Harvey Weinstein Moving Forward with Edgardo Mortara Kidnapping Movie
Word out of Toronto International Film Festival is that The Weinstein Company may have an Oscar contender in Lion, which stars Dev Patel and Rooney Mara in the story of a young Indian man who goes searching for his original family after being adopted by an Australian family as a boy. The story itself sound like pretty obvious, period-design-heavy Oscar bait, which has been part of the Weinstein brand for quite some time now. One could even see Inglorious Bastards as first and foremost a period piece, one that also happens to play a 1980s David Bowie track in the days of Adolf Hitler’s reign.
There’s a similar timbre to what looks to be The Weinstein Company’s next major project, and the subject matter might sound a bit familiar to you. After developing a project for some eight years or so, Harvey Weinstein looks to be finally moving ahead with his adaptation of The Kidnapping of Edgardo Mortaro, the tale of a young Jewish boy who was taken away from his family and raised as a Christian. The Italian-born boy eventually becomes a priest in the Augustinian order, following the 1858 kidnapping. As THR reports, Weinstein has apparently tapped director Baltasar Kormakur to helm the project, with Robert De Niro in talks to play Pope Pius IX. Neither the filmmaker nor the actor have signed on as of yet.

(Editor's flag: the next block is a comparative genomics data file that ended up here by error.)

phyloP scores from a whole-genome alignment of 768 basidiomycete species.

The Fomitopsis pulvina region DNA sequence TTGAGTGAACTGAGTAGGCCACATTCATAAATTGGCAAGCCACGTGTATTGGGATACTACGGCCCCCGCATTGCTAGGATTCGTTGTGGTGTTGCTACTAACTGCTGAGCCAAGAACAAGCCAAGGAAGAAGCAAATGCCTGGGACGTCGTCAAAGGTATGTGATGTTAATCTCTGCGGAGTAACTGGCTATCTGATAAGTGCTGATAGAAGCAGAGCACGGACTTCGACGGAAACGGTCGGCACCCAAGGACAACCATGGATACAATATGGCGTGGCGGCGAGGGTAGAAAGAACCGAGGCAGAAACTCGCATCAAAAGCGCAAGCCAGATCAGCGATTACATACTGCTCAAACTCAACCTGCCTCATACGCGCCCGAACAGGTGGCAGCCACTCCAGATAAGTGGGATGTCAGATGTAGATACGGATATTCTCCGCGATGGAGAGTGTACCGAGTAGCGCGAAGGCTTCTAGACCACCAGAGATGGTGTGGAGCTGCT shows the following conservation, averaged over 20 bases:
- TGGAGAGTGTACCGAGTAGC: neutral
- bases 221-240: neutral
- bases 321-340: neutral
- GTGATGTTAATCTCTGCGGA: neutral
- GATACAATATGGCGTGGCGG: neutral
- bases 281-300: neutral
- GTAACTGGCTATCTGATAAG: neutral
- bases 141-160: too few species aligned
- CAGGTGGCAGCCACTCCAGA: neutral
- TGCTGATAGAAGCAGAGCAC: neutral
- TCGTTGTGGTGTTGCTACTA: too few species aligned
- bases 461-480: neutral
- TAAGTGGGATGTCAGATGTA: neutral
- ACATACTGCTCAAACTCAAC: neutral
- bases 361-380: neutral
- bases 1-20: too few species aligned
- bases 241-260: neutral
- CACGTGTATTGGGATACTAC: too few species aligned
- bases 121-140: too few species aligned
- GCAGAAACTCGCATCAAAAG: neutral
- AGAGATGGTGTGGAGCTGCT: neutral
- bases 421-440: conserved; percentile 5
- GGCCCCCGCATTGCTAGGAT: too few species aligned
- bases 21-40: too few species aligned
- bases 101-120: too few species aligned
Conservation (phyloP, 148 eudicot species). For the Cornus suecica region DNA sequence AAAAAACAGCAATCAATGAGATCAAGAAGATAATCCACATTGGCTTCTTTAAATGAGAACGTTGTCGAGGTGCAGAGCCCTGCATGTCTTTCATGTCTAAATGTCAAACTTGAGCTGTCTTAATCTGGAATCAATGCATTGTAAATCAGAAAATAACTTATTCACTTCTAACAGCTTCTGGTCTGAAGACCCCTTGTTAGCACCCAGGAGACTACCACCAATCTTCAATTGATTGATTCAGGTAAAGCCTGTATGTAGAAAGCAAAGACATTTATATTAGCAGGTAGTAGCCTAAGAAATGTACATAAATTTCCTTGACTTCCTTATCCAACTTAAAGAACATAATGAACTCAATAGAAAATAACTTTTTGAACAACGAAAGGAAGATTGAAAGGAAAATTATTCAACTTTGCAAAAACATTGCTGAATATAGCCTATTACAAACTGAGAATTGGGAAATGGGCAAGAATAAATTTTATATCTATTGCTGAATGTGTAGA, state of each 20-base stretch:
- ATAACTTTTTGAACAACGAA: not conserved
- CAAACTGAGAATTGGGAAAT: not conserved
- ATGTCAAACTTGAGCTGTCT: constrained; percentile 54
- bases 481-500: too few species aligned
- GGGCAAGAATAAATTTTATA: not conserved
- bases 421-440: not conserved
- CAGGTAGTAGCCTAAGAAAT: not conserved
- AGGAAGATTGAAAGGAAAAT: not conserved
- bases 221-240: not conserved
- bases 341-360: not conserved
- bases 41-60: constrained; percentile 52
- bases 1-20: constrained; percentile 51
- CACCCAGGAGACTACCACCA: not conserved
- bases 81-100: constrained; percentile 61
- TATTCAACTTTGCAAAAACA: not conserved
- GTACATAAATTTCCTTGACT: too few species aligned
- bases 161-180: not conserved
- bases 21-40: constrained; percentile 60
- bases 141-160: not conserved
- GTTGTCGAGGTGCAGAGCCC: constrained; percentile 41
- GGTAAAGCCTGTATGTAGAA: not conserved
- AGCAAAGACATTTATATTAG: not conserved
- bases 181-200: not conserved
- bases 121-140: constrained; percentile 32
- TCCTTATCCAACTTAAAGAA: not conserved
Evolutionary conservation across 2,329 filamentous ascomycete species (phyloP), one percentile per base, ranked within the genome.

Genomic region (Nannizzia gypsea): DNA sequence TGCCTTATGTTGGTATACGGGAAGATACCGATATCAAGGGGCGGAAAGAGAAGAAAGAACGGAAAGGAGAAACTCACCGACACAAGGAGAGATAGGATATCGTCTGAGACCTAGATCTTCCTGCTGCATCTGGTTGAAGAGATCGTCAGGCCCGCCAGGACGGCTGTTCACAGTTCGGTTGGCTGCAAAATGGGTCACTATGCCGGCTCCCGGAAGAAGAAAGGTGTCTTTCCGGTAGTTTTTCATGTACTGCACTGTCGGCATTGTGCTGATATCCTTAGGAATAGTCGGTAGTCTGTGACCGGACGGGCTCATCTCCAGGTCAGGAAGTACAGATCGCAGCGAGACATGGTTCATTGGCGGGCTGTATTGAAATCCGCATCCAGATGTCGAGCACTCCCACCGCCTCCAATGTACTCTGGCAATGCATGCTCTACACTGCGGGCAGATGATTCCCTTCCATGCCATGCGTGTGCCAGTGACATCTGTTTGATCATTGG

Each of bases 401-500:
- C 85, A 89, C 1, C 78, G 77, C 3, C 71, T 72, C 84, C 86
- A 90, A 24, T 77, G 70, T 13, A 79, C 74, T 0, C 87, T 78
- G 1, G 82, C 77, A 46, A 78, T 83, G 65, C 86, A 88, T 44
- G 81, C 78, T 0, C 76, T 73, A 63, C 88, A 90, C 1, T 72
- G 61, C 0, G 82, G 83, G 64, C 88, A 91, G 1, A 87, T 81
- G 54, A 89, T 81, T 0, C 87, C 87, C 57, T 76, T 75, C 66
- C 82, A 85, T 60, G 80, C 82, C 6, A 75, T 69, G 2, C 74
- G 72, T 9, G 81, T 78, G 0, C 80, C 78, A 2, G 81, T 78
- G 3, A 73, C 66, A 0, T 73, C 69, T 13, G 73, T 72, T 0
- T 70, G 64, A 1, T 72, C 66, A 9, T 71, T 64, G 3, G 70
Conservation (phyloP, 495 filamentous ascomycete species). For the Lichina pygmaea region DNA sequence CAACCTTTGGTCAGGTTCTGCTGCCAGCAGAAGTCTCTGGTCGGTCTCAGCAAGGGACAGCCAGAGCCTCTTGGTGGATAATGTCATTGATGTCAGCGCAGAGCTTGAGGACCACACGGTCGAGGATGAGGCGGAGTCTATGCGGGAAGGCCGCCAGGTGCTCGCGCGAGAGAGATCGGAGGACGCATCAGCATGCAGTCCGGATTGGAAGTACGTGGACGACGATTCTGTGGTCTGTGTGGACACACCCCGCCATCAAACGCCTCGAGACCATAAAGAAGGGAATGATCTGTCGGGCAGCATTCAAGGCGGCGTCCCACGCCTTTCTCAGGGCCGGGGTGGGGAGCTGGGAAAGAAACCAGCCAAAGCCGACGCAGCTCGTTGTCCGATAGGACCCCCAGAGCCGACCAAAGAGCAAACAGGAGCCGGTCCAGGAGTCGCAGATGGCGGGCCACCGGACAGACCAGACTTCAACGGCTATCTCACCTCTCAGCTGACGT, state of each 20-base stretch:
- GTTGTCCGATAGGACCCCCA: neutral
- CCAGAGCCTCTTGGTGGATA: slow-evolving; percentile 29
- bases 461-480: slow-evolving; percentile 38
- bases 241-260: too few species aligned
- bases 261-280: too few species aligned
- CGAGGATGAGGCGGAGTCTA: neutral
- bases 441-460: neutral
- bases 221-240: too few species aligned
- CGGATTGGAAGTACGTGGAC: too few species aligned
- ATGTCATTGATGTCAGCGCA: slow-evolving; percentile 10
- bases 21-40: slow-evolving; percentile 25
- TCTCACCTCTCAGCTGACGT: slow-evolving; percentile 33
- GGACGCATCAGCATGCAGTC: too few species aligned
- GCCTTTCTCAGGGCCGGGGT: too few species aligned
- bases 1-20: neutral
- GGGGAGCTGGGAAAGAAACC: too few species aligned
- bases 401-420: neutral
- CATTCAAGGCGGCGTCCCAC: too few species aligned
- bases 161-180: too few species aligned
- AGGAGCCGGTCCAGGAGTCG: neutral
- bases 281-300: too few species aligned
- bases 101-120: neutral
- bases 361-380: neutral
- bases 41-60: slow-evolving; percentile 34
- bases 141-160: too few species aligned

Those who have been paying attention to the recent doings of one Steven Spielberg will not that he’s currently in pre-production for a film based on the very same story. Right now, he’s working on Ready Player One but the Mortara film has been set as his next project for some time now. At one point, apparently, Spielberg was looking to partner with Weinstein on the project but that has seemingly fallen through at this point. Spielberg’s film will star Mark Rylance as Pope Pius IX and Oscar Isaac has been tapped to lead the film in an unspecified role, working from a script by Lincoln and Angels in America scribe Tony Kushner. Weinstein’s script will be penned by Jeremy Brock of The Last King of Scotland, and on the merits of screenwriting alone, Spielberg’s production currently has the upper hand. With some clever casting and filmmaking choices, however, that could change.